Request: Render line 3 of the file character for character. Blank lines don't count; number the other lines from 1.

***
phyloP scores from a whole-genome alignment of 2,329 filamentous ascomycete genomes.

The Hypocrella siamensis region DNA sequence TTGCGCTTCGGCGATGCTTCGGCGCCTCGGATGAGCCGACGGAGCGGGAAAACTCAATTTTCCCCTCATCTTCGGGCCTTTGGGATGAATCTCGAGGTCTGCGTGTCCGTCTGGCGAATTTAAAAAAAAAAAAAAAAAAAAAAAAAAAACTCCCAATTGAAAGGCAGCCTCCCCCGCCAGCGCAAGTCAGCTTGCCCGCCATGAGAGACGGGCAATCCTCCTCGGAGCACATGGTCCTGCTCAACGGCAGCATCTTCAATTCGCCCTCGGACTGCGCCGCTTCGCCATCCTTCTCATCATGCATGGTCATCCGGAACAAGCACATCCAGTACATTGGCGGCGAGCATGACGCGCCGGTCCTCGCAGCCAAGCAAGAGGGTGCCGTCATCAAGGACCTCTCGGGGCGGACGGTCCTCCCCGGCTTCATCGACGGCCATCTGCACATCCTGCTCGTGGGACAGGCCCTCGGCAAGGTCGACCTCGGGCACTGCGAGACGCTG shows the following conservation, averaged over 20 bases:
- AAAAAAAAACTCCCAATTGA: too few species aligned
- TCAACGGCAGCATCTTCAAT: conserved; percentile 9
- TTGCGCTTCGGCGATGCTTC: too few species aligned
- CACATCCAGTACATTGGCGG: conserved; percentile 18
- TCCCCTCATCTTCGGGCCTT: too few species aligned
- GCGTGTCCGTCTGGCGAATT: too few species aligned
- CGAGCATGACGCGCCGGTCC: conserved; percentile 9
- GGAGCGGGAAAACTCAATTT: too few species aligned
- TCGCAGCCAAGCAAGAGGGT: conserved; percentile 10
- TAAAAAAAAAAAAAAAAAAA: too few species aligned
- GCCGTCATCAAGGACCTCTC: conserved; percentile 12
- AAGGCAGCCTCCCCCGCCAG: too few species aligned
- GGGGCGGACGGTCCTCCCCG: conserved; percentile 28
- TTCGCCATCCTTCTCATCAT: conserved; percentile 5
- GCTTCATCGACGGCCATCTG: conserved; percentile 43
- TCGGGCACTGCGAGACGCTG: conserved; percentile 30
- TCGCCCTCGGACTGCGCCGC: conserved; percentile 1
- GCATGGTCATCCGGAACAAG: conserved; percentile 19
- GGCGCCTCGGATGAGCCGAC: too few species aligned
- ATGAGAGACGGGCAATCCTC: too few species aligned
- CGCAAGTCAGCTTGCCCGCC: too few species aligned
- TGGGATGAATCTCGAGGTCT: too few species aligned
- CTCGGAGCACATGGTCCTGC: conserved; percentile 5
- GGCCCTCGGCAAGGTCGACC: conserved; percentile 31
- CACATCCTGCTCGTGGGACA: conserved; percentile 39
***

- AAAAAAAAACTCCCAATTGA: too few species aligned